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29 Jun 2016 10:11 by mariedav Star rating in Ciudad Quesada. 1112 posts Send private message

Windtalker, why do you insist on saying UK is no longer part of the EU? Are you just extremely misinformed or making things up? The UK is still a part of the EU and will be for at least 2 years after they have announced they are going to leave which doesn't look like it will be until October. So that's about another 2 years and 4 months that the UK will still be in the EU. You have been told this on several occasions but it seems to be very difficult for it to penetrate. You're only flounce on other subjects was to say you wouldn't post anymore.

I will say again. The UK IS STILL PART OF THE EU AND WILL BE FOR AT LEAST 2 YEARS. Windtalker has also made up the bit about the EHIC as nobody knows what will happen until after the talks finish and NOTHING WILL HAPPEN UNTIL THE END OF THE 2 YEARS.

And @camposol

I didn't say I didn't pay income tax. I said I didn't pay income tax in Spain. My income is a government pension which is taxed in UK. Next year, when I get the state pension, I'm pretty sure I will pay tax on it.





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29 Jun 2016 11:18 by johnzx Star rating in Spain. 5247 posts Send private message

I didn't say I didn't pay income tax. I said I didn't pay income tax in Spain. My income is a government pension which is taxed in UK. Next year, when I get the state pension, I'm pretty sure I will pay tax on it.

I think you are right, providing you have absolutely no other income worldwide, but even the smallest  income,  say on a bank or building society account,  probably would mean a tax declaration in Spain is obligatory.

 

PS  If that applies to anyone,  30th June is the last day to make the declaration.

 





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29 Jun 2016 12:21 by mariedav Star rating in Ciudad Quesada. 1112 posts Send private message

I think you're misreading me johnzx. I do make a tax return in Spain every year through my solicitor. It's just that, up to now, there has been no tax to pay. Next year, though...........





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29 Jun 2016 15:25 by Harrieman Star rating in Alexandria in the We.... 25 posts Send private message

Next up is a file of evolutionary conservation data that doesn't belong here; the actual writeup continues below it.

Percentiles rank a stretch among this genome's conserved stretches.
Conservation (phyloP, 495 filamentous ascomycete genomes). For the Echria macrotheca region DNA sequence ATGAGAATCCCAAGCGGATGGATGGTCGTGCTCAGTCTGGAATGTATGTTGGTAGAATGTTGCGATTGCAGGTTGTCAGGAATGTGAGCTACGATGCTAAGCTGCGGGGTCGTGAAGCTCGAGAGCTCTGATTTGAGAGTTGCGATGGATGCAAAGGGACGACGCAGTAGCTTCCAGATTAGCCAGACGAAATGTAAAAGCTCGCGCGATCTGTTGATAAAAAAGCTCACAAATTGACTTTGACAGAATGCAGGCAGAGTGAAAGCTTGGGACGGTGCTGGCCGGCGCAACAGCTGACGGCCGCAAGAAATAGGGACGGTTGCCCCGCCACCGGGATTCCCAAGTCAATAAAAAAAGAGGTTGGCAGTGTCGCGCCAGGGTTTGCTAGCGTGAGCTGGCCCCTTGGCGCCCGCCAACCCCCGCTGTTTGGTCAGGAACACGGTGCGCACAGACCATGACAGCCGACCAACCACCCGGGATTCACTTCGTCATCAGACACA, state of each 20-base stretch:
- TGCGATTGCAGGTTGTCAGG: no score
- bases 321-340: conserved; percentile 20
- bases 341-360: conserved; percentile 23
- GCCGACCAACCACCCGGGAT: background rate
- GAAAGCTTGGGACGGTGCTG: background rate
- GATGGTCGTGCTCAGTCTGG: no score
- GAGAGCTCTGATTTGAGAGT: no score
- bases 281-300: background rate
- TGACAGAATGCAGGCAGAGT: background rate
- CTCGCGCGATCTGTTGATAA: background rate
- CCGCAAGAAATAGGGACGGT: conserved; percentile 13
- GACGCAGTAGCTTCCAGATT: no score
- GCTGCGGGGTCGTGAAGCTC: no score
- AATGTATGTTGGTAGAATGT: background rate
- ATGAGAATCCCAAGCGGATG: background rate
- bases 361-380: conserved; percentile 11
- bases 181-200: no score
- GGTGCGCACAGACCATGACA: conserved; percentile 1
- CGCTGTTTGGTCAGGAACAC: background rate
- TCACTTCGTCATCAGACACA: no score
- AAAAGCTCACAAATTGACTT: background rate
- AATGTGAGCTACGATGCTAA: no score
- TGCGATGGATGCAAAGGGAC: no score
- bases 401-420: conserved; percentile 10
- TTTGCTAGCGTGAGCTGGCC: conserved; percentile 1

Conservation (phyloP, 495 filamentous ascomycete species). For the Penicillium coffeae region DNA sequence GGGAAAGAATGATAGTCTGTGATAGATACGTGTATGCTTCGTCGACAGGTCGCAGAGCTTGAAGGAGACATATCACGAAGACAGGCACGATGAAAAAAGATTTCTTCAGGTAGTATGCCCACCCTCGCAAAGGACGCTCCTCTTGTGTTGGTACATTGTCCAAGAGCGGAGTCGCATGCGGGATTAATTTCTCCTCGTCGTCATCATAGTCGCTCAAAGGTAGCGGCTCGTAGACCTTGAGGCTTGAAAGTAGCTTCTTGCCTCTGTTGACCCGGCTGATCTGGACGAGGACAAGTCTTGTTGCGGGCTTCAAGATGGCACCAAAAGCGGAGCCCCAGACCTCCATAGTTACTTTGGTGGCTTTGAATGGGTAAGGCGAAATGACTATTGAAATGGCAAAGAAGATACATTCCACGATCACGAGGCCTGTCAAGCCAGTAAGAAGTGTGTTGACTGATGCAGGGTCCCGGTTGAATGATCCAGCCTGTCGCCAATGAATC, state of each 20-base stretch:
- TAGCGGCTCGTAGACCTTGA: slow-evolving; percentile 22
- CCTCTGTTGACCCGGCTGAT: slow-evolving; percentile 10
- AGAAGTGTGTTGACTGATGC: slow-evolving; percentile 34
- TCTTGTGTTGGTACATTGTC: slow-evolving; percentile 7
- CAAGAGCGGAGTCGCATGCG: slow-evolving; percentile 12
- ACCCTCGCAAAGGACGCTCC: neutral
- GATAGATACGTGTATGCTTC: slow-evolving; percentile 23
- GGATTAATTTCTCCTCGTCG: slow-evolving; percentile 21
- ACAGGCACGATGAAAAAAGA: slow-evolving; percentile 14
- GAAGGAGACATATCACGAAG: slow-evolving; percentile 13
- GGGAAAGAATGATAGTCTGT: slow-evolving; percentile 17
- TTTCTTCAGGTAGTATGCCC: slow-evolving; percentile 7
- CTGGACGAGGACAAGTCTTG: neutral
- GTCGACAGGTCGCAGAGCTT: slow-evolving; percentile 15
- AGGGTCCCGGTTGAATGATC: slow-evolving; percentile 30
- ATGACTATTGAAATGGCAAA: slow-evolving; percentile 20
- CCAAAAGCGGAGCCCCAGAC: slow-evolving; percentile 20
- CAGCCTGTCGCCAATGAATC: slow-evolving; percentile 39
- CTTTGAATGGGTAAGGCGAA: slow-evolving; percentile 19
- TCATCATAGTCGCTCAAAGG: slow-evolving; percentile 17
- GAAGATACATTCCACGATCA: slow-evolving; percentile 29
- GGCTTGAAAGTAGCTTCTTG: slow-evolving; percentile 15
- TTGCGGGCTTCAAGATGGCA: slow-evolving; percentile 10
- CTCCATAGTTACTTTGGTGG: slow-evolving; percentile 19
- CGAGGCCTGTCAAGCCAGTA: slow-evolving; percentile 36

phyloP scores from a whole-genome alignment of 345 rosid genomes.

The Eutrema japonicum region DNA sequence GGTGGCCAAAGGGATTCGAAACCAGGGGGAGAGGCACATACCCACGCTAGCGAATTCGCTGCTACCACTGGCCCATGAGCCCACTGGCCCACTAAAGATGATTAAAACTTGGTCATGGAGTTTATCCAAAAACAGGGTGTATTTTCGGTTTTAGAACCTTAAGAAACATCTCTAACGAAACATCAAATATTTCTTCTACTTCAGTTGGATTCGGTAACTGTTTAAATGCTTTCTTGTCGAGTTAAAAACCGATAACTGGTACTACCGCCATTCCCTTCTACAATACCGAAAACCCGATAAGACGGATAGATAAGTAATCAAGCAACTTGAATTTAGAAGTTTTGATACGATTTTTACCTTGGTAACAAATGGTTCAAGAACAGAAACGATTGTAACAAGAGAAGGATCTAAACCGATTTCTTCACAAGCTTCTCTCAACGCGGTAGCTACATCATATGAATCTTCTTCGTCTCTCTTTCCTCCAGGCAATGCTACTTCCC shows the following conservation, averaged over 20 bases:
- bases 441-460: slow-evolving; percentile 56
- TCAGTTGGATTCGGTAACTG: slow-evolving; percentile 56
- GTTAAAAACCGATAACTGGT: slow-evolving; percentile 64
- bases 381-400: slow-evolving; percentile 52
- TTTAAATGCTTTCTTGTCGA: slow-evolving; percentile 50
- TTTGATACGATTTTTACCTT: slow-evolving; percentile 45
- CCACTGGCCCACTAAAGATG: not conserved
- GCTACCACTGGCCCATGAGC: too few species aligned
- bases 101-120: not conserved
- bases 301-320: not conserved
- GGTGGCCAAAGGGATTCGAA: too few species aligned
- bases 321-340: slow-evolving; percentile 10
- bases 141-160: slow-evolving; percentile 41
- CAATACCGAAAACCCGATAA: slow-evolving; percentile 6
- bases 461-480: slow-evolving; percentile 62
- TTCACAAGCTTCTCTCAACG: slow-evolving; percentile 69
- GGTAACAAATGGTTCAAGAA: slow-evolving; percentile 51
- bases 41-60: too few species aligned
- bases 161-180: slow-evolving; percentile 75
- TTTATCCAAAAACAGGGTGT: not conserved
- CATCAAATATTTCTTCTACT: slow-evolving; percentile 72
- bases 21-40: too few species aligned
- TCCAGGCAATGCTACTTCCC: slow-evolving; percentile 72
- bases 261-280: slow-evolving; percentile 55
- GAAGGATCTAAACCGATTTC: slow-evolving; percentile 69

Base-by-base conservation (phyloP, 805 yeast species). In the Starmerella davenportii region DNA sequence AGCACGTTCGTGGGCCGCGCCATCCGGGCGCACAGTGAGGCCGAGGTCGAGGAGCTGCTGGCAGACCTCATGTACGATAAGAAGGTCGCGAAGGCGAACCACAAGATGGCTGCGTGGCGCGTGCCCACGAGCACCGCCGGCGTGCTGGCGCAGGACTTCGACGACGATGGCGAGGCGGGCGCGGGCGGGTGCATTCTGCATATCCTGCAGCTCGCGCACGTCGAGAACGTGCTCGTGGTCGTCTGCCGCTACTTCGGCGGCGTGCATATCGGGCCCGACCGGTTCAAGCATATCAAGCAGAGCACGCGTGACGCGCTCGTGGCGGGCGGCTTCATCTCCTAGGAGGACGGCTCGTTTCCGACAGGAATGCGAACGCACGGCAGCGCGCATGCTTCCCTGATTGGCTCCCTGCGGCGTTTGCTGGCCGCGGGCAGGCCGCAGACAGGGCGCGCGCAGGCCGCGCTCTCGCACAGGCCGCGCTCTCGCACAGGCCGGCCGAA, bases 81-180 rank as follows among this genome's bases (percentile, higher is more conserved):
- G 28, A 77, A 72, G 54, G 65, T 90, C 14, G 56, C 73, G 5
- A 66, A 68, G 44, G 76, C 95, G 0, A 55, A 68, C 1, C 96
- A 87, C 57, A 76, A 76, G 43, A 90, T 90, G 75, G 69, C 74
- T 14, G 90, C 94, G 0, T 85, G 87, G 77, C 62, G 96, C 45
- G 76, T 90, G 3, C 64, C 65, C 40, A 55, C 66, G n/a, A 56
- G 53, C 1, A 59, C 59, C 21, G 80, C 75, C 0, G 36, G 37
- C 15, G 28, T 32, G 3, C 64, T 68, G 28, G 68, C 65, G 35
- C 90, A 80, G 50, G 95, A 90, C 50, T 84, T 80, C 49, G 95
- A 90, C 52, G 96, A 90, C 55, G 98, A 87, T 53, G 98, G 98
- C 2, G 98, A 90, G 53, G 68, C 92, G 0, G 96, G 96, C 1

Hi guy's,

Thanks for all your advice and I will take everything on board.

F.I.O. I managed to speak to someone at HMRC today who was very helpful, ' however ' she was unable to answer my question about paying tax on a private pension if I only lift £11,000 in April at the start of a new tax year, another tax consultant has the information and will call me back within 5 working day's, when I hear from him I will let you all know what he say's.

The Harrieman.



_______________________
The Harrieman.



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29 Jun 2016 18:09 by windtalker Star rating. 1730 posts Send private message

Please don't listen to Maridave or John zx they are both giving you misleading information ,first of all you said you and you're partner are moving to Spain permanent and you are under pensionable age ,so the EHIC card will not be available for you to use as you will no longer be a British citizens the EHIC is only available for British citizens ,as you have left the UK permanent you are now Spanish citizens as a full time Spanish residents you will not get a EHIC card ,  if you did live in the UK it is only valid for 3 months out of the country and is only for EU countries ,you will need private health care policy believe me.

The UK no longer has any powers in the EU zone's ,although it still has to pay in £350 million per week for up to two years after Article 50 gets triggered ,the UK cannot and will not take part in any EU policy making that is in Article 50 I am totally disgusted with the misinformation that has been given to you ,you can check these facts on the appropriate Dot GOV site's on the net .

 

 

 

 


This message was last edited by windtalker on 29/06/2016.


This message was last edited by windtalker on 29/06/2016.



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29 Jun 2016 19:10 by johnzx Star rating in Spain. 5247 posts Send private message

Windtalker.    Sorry to say again,  but you are talking nonsense

Registering as a EU Citizen in Spain (green paper/card)  or taking Residencia  as a non EU citizen must do, does not confer Spanish nationality. I wish it did, my wife is Filipino.

You are of course correct that they (harrieman) will not be able to use the EHIC.

When a person moves to Spain,   as opposed to visiting,  the 3 month and 183 days rules do not apply.  They are resident immediately. 

When one applies for EU Citizen Registration they must prove they have FULL medical cover.  In Harrieman's case that can only be by private insurance cover.  One must also prove they have sufficient to live on.

 


 


This message was last edited by johnzx on 29/06/2016.



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29 Jun 2016 19:12 by mariedav Star rating in Ciudad Quesada. 1112 posts Send private message

I think it was you that mentioned the EHIC, windtalker, no-one else. I just pointed out nobody knows what will happen and that we are, indeed, still in the EU. When you keep harking on about this mythical 350 million a week the UK pays in then it just confirms you have lost it. Even Gove and Johnson admit it was a lie and Farage has done the same.